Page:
Resumes: The 7 Deadly Sins (and Tips on Redemption)

Resumes 7 Deadly Sins

Your résumé is arguably the most important document in your job search. Are you submitting résumé after résumé and receiving dismal results? Phone not ringing? No interviews in the pipeline? Your résumé may be fatally flawed and sabotaging your success. Even the most well-intentioned job seekers commit some deadly sins regarding their résumés.

As a résumé writer, I see hundreds of résumés. The majority of them are much weaker than they could be. Here are seven deadly sins and how to ensure redemption!

Resumes The 7 Deadly Sins: Here are the 7 deadly sins (in no particular order of importance)

I hope you find nuggets that will be helpful to you!

Resumes The 7 Deadly Sins:  #1: ERRORS

Even with Spell Check, résumés filled with typos and grammatical errors remain a major irritant for those who read résumés. Spell Check will not catch a misused word (“on” instead of “in”) or a wrong date (1979 instead of 1997). After spell checking your résumé, read it over carefully aloud! Wait awhile and reread it two or three more times. Have a handful of people you trust proofread your résumé. Even one small typo on your résumé can be disastrous to landing an interview and the job. Proofreading multiple times is essential to ensuring your résumé is reviewed in a positive light.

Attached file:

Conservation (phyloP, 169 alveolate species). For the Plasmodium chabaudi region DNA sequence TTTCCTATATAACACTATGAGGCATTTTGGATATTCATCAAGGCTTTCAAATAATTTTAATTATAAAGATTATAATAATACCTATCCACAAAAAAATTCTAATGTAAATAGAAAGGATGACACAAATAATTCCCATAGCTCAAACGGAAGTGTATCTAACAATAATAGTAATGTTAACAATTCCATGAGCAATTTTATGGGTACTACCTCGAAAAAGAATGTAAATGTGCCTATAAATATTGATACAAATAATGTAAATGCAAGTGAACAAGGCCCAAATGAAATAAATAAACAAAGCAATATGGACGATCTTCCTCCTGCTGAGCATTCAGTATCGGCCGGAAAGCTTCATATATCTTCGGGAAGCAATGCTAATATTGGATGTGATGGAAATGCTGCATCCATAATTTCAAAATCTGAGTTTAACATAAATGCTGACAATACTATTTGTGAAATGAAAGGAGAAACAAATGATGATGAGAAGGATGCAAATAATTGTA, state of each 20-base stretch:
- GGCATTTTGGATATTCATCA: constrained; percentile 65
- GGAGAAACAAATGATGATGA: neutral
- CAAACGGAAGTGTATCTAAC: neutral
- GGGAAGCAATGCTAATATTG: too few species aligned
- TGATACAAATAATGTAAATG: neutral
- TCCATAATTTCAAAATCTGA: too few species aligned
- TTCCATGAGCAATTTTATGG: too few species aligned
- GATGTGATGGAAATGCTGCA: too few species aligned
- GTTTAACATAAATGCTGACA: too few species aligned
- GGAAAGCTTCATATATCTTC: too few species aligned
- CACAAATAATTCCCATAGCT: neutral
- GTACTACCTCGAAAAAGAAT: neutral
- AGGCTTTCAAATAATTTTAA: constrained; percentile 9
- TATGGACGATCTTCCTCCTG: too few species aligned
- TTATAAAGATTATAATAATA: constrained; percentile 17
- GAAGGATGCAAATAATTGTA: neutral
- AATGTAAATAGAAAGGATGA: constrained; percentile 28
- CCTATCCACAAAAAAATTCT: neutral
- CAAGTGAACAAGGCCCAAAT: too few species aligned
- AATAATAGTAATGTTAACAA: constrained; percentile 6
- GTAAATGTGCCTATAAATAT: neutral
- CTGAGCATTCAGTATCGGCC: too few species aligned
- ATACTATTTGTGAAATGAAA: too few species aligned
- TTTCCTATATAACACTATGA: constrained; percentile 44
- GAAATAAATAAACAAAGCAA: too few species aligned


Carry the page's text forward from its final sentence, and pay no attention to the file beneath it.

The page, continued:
Resumes The 7 Deadly Sins: #2: VAGUENESS

Résumés are frequently too general in terms of 1) target and 2) language used.

Résumés that lack focus and aim at a “one-size-fits-all” approach can be deadly. Hiring managers want to hire you as an expert rather than a Jack or Jill of all trades (and master of none). In a recent study by, 71% of hiring managers preferred a résumé customized for the open position. Give yourself a headline, branding statement and profile rich with specific keywords. I am a fan of the above rather than the standard objective, as the first gives you instant credibility without being “me focused”. However, if you prefer to use a job objective, it must be specific and employer centered. Example: “To contribute 10-year career in healthcare reimbursement auditing to ABC Healthcare in an Insurance Reimbursement Specialist capacity.” With today’s software, anyone can create fresh versions suitable to the specific job applied for. Just make sure you’re qualified in general! If you have two very different targets, i.e., Sales Manager and IT Project Manager, you may want two versions revamped throughout.